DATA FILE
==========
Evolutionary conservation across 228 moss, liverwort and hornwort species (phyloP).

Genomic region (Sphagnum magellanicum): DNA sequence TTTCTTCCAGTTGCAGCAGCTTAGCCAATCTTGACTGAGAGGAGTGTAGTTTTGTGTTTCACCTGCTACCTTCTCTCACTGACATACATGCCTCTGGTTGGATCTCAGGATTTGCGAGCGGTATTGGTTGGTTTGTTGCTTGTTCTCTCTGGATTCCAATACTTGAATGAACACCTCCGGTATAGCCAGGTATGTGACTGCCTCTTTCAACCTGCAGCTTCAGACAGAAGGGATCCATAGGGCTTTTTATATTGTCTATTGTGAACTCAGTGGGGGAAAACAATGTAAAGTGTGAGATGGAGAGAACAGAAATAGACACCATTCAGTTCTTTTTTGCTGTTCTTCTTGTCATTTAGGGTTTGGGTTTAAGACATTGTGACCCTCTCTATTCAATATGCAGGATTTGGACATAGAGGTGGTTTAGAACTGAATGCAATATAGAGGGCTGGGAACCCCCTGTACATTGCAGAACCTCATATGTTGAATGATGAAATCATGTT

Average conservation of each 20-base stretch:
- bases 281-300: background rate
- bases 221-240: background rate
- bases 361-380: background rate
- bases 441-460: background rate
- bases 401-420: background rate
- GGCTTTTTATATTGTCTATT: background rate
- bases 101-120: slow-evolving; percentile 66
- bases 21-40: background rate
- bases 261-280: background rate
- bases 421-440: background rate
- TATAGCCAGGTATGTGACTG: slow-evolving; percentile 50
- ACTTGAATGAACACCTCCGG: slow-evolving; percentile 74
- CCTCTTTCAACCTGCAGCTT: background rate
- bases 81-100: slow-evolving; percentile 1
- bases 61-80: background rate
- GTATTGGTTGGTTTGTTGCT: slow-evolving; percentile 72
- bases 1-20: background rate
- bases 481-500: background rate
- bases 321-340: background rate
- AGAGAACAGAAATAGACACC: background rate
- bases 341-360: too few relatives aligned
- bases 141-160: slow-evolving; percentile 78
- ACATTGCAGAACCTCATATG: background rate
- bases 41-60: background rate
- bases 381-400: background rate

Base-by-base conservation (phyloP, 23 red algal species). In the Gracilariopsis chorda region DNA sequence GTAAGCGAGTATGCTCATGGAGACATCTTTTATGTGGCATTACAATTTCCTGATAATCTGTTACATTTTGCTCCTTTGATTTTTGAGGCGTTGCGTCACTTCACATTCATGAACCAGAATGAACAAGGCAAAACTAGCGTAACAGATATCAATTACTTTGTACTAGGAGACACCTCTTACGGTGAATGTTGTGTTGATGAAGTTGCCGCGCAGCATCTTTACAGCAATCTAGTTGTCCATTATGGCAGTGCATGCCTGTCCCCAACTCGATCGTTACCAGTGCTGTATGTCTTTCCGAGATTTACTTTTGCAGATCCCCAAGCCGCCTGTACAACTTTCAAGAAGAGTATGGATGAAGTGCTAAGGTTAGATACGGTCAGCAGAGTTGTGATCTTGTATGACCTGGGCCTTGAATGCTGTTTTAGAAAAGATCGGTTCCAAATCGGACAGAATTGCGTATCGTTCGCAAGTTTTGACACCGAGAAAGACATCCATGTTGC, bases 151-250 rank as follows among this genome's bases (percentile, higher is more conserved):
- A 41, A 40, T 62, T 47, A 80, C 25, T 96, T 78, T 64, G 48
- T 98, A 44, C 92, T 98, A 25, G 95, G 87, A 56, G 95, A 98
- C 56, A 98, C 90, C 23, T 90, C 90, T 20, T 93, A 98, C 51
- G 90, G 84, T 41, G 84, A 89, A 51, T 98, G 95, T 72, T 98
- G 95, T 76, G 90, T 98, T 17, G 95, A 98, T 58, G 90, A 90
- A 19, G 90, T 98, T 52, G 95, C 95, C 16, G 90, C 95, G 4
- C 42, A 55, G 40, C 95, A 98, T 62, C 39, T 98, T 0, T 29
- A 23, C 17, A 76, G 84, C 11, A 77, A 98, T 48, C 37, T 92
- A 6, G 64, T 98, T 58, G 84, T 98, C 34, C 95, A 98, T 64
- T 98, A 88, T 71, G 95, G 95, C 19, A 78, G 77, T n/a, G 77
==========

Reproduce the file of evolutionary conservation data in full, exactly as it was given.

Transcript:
Evolutionary conservation across 228 moss, liverwort and hornwort species (phyloP).

Genomic region (Sphagnum magellanicum): DNA sequence TTTCTTCCAGTTGCAGCAGCTTAGCCAATCTTGACTGAGAGGAGTGTAGTTTTGTGTTTCACCTGCTACCTTCTCTCACTGACATACATGCCTCTGGTTGGATCTCAGGATTTGCGAGCGGTATTGGTTGGTTTGTTGCTTGTTCTCTCTGGATTCCAATACTTGAATGAACACCTCCGGTATAGCCAGGTATGTGACTGCCTCTTTCAACCTGCAGCTTCAGACAGAAGGGATCCATAGGGCTTTTTATATTGTCTATTGTGAACTCAGTGGGGGAAAACAATGTAAAGTGTGAGATGGAGAGAACAGAAATAGACACCATTCAGTTCTTTTTTGCTGTTCTTCTTGTCATTTAGGGTTTGGGTTTAAGACATTGTGACCCTCTCTATTCAATATGCAGGATTTGGACATAGAGGTGGTTTAGAACTGAATGCAATATAGAGGGCTGGGAACCCCCTGTACATTGCAGAACCTCATATGTTGAATGATGAAATCATGTT

Average conservation of each 20-base stretch:
- bases 281-300: background rate
- bases 221-240: background rate
- bases 361-380: background rate
- bases 441-460: background rate
- bases 401-420: background rate
- GGCTTTTTATATTGTCTATT: background rate
- bases 101-120: slow-evolving; percentile 66
- bases 21-40: background rate
- bases 261-280: background rate
- bases 421-440: background rate
- TATAGCCAGGTATGTGACTG: slow-evolving; percentile 50
- ACTTGAATGAACACCTCCGG: slow-evolving; percentile 74
- CCTCTTTCAACCTGCAGCTT: background rate
- bases 81-100: slow-evolving; percentile 1
- bases 61-80: background rate
- GTATTGGTTGGTTTGTTGCT: slow-evolving; percentile 72
- bases 1-20: background rate
- bases 481-500: background rate
- bases 321-340: background rate
- AGAGAACAGAAATAGACACC: background rate
- bases 341-360: too few relatives aligned
- bases 141-160: slow-evolving; percentile 78
- ACATTGCAGAACCTCATATG: background rate
- bases 41-60: background rate
- bases 381-400: background rate

Base-by-base conservation (phyloP, 23 red algal species). In the Gracilariopsis chorda region DNA sequence GTAAGCGAGTATGCTCATGGAGACATCTTTTATGTGGCATTACAATTTCCTGATAATCTGTTACATTTTGCTCCTTTGATTTTTGAGGCGTTGCGTCACTTCACATTCATGAACCAGAATGAACAAGGCAAAACTAGCGTAACAGATATCAATTACTTTGTACTAGGAGACACCTCTTACGGTGAATGTTGTGTTGATGAAGTTGCCGCGCAGCATCTTTACAGCAATCTAGTTGTCCATTATGGCAGTGCATGCCTGTCCCCAACTCGATCGTTACCAGTGCTGTATGTCTTTCCGAGATTTACTTTTGCAGATCCCCAAGCCGCCTGTACAACTTTCAAGAAGAGTATGGATGAAGTGCTAAGGTTAGATACGGTCAGCAGAGTTGTGATCTTGTATGACCTGGGCCTTGAATGCTGTTTTAGAAAAGATCGGTTCCAAATCGGACAGAATTGCGTATCGTTCGCAAGTTTTGACACCGAGAAAGACATCCATGTTGC, bases 151-250 rank as follows among this genome's bases (percentile, higher is more conserved):
- A 41, A 40, T 62, T 47, A 80, C 25, T 96, T 78, T 64, G 48
- T 98, A 44, C 92, T 98, A 25, G 95, G 87, A 56, G 95, A 98
- C 56, A 98, C 90, C 23, T 90, C 90, T 20, T 93, A 98, C 51
- G 90, G 84, T 41, G 84, A 89, A 51, T 98, G 95, T 72, T 98
- G 95, T 76, G 90, T 98, T 17, G 95, A 98, T 58, G 90, A 90
- A 19, G 90, T 98, T 52, G 95, C 95, C 16, G 90, C 95, G 4
- C 42, A 55, G 40, C 95, A 98, T 62, C 39, T 98, T 0, T 29
- A 23, C 17, A 76, G 84, C 11, A 77, A 98, T 48, C 37, T 92
- A 6, G 64, T 98, T 58, G 84, T 98, C 34, C 95, A 98, T 64
- T 98, A 88, T 71, G 95, G 95, C 19, A 78, G 77, T n/a, G 77